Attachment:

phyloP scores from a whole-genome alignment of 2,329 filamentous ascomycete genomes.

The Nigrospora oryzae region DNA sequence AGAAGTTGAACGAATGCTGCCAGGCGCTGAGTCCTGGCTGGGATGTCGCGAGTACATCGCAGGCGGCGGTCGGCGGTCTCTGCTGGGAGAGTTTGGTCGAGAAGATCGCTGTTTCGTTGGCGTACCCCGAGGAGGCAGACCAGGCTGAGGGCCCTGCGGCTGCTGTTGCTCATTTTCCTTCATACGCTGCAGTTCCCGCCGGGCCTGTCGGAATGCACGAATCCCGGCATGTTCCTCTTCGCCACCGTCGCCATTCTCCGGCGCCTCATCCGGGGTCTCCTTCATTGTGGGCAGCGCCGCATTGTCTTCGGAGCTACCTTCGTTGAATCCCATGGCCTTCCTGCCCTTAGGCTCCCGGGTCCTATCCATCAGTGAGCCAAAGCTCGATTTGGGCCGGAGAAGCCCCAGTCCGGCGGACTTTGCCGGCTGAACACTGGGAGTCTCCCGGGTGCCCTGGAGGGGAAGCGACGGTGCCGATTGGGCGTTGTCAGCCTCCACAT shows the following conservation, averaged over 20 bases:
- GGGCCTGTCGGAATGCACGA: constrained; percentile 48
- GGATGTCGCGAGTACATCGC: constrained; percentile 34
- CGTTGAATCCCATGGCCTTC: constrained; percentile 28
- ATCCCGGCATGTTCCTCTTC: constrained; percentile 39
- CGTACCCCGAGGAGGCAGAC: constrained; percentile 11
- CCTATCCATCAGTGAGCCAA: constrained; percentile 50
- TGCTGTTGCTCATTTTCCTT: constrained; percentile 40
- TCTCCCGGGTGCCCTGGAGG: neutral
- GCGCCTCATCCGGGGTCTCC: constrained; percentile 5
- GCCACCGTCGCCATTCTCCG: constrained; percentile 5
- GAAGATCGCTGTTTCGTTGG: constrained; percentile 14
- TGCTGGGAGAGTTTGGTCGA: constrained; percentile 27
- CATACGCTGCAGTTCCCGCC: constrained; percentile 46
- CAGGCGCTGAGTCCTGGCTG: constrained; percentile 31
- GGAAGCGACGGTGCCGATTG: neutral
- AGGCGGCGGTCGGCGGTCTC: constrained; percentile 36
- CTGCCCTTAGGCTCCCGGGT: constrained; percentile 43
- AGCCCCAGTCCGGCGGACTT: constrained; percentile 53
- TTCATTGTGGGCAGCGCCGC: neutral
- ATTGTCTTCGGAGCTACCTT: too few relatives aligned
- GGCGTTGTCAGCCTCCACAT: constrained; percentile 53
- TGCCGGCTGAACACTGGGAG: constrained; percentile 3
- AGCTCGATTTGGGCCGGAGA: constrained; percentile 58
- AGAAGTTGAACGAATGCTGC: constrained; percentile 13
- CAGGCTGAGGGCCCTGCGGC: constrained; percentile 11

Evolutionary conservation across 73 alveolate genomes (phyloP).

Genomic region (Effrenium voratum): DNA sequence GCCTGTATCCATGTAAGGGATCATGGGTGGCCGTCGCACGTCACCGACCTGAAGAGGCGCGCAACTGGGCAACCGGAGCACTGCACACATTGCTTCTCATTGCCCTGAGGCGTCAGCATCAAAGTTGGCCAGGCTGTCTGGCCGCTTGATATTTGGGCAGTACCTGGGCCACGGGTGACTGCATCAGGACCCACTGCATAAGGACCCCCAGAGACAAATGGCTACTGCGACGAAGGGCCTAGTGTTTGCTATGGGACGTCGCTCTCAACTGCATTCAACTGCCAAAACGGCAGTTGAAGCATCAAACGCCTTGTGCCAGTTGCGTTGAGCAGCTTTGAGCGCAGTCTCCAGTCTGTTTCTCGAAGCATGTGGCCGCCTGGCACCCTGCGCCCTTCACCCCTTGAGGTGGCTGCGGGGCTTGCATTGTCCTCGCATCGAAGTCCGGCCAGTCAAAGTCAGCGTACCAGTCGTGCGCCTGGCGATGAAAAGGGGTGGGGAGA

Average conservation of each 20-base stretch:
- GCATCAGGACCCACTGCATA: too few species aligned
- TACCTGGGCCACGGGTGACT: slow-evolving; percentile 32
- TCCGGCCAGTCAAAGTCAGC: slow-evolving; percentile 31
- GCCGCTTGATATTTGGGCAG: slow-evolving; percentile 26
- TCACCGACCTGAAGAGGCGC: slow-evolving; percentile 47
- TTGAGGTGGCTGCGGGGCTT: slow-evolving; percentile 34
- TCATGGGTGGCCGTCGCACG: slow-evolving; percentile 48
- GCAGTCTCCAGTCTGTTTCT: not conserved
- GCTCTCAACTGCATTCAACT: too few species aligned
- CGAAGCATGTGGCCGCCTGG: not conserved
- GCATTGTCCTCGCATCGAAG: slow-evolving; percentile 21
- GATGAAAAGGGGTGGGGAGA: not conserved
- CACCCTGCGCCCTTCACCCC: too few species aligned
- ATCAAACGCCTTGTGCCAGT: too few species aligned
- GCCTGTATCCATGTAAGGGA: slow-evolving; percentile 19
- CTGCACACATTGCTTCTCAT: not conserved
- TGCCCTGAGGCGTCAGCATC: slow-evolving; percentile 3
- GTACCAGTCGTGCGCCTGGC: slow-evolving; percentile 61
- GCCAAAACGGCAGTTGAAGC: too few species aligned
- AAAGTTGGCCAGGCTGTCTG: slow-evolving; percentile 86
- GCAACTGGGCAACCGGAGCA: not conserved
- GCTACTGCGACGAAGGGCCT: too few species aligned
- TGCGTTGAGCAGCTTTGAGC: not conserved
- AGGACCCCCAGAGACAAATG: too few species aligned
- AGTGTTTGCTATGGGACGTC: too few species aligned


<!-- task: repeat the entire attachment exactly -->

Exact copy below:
phyloP scores from a whole-genome alignment of 2,329 filamentous ascomycete genomes.

The Nigrospora oryzae region DNA sequence AGAAGTTGAACGAATGCTGCCAGGCGCTGAGTCCTGGCTGGGATGTCGCGAGTACATCGCAGGCGGCGGTCGGCGGTCTCTGCTGGGAGAGTTTGGTCGAGAAGATCGCTGTTTCGTTGGCGTACCCCGAGGAGGCAGACCAGGCTGAGGGCCCTGCGGCTGCTGTTGCTCATTTTCCTTCATACGCTGCAGTTCCCGCCGGGCCTGTCGGAATGCACGAATCCCGGCATGTTCCTCTTCGCCACCGTCGCCATTCTCCGGCGCCTCATCCGGGGTCTCCTTCATTGTGGGCAGCGCCGCATTGTCTTCGGAGCTACCTTCGTTGAATCCCATGGCCTTCCTGCCCTTAGGCTCCCGGGTCCTATCCATCAGTGAGCCAAAGCTCGATTTGGGCCGGAGAAGCCCCAGTCCGGCGGACTTTGCCGGCTGAACACTGGGAGTCTCCCGGGTGCCCTGGAGGGGAAGCGACGGTGCCGATTGGGCGTTGTCAGCCTCCACAT shows the following conservation, averaged over 20 bases:
- GGGCCTGTCGGAATGCACGA: constrained; percentile 48
- GGATGTCGCGAGTACATCGC: constrained; percentile 34
- CGTTGAATCCCATGGCCTTC: constrained; percentile 28
- ATCCCGGCATGTTCCTCTTC: constrained; percentile 39
- CGTACCCCGAGGAGGCAGAC: constrained; percentile 11
- CCTATCCATCAGTGAGCCAA: constrained; percentile 50
- TGCTGTTGCTCATTTTCCTT: constrained; percentile 40
- TCTCCCGGGTGCCCTGGAGG: neutral
- GCGCCTCATCCGGGGTCTCC: constrained; percentile 5
- GCCACCGTCGCCATTCTCCG: constrained; percentile 5
- GAAGATCGCTGTTTCGTTGG: constrained; percentile 14
- TGCTGGGAGAGTTTGGTCGA: constrained; percentile 27
- CATACGCTGCAGTTCCCGCC: constrained; percentile 46
- CAGGCGCTGAGTCCTGGCTG: constrained; percentile 31
- GGAAGCGACGGTGCCGATTG: neutral
- AGGCGGCGGTCGGCGGTCTC: constrained; percentile 36
- CTGCCCTTAGGCTCCCGGGT: constrained; percentile 43
- AGCCCCAGTCCGGCGGACTT: constrained; percentile 53
- TTCATTGTGGGCAGCGCCGC: neutral
- ATTGTCTTCGGAGCTACCTT: too few relatives aligned
- GGCGTTGTCAGCCTCCACAT: constrained; percentile 53
- TGCCGGCTGAACACTGGGAG: constrained; percentile 3
- AGCTCGATTTGGGCCGGAGA: constrained; percentile 58
- AGAAGTTGAACGAATGCTGC: constrained; percentile 13
- CAGGCTGAGGGCCCTGCGGC: constrained; percentile 11

Evolutionary conservation across 73 alveolate genomes (phyloP).

Genomic region (Effrenium voratum): DNA sequence GCCTGTATCCATGTAAGGGATCATGGGTGGCCGTCGCACGTCACCGACCTGAAGAGGCGCGCAACTGGGCAACCGGAGCACTGCACACATTGCTTCTCATTGCCCTGAGGCGTCAGCATCAAAGTTGGCCAGGCTGTCTGGCCGCTTGATATTTGGGCAGTACCTGGGCCACGGGTGACTGCATCAGGACCCACTGCATAAGGACCCCCAGAGACAAATGGCTACTGCGACGAAGGGCCTAGTGTTTGCTATGGGACGTCGCTCTCAACTGCATTCAACTGCCAAAACGGCAGTTGAAGCATCAAACGCCTTGTGCCAGTTGCGTTGAGCAGCTTTGAGCGCAGTCTCCAGTCTGTTTCTCGAAGCATGTGGCCGCCTGGCACCCTGCGCCCTTCACCCCTTGAGGTGGCTGCGGGGCTTGCATTGTCCTCGCATCGAAGTCCGGCCAGTCAAAGTCAGCGTACCAGTCGTGCGCCTGGCGATGAAAAGGGGTGGGGAGA

Average conservation of each 20-base stretch:
- GCATCAGGACCCACTGCATA: too few species aligned
- TACCTGGGCCACGGGTGACT: slow-evolving; percentile 32
- TCCGGCCAGTCAAAGTCAGC: slow-evolving; percentile 31
- GCCGCTTGATATTTGGGCAG: slow-evolving; percentile 26
- TCACCGACCTGAAGAGGCGC: slow-evolving; percentile 47
- TTGAGGTGGCTGCGGGGCTT: slow-evolving; percentile 34
- TCATGGGTGGCCGTCGCACG: slow-evolving; percentile 48
- GCAGTCTCCAGTCTGTTTCT: not conserved
- GCTCTCAACTGCATTCAACT: too few species aligned
- CGAAGCATGTGGCCGCCTGG: not conserved
- GCATTGTCCTCGCATCGAAG: slow-evolving; percentile 21
- GATGAAAAGGGGTGGGGAGA: not conserved
- CACCCTGCGCCCTTCACCCC: too few species aligned
- ATCAAACGCCTTGTGCCAGT: too few species aligned
- GCCTGTATCCATGTAAGGGA: slow-evolving; percentile 19
- CTGCACACATTGCTTCTCAT: not conserved
- TGCCCTGAGGCGTCAGCATC: slow-evolving; percentile 3
- GTACCAGTCGTGCGCCTGGC: slow-evolving; percentile 61
- GCCAAAACGGCAGTTGAAGC: too few species aligned
- AAAGTTGGCCAGGCTGTCTG: slow-evolving; percentile 86
- GCAACTGGGCAACCGGAGCA: not conserved
- GCTACTGCGACGAAGGGCCT: too few species aligned
- TGCGTTGAGCAGCTTTGAGC: not conserved
- AGGACCCCCAGAGACAAATG: too few species aligned
- AGTGTTTGCTATGGGACGTC: too few species aligned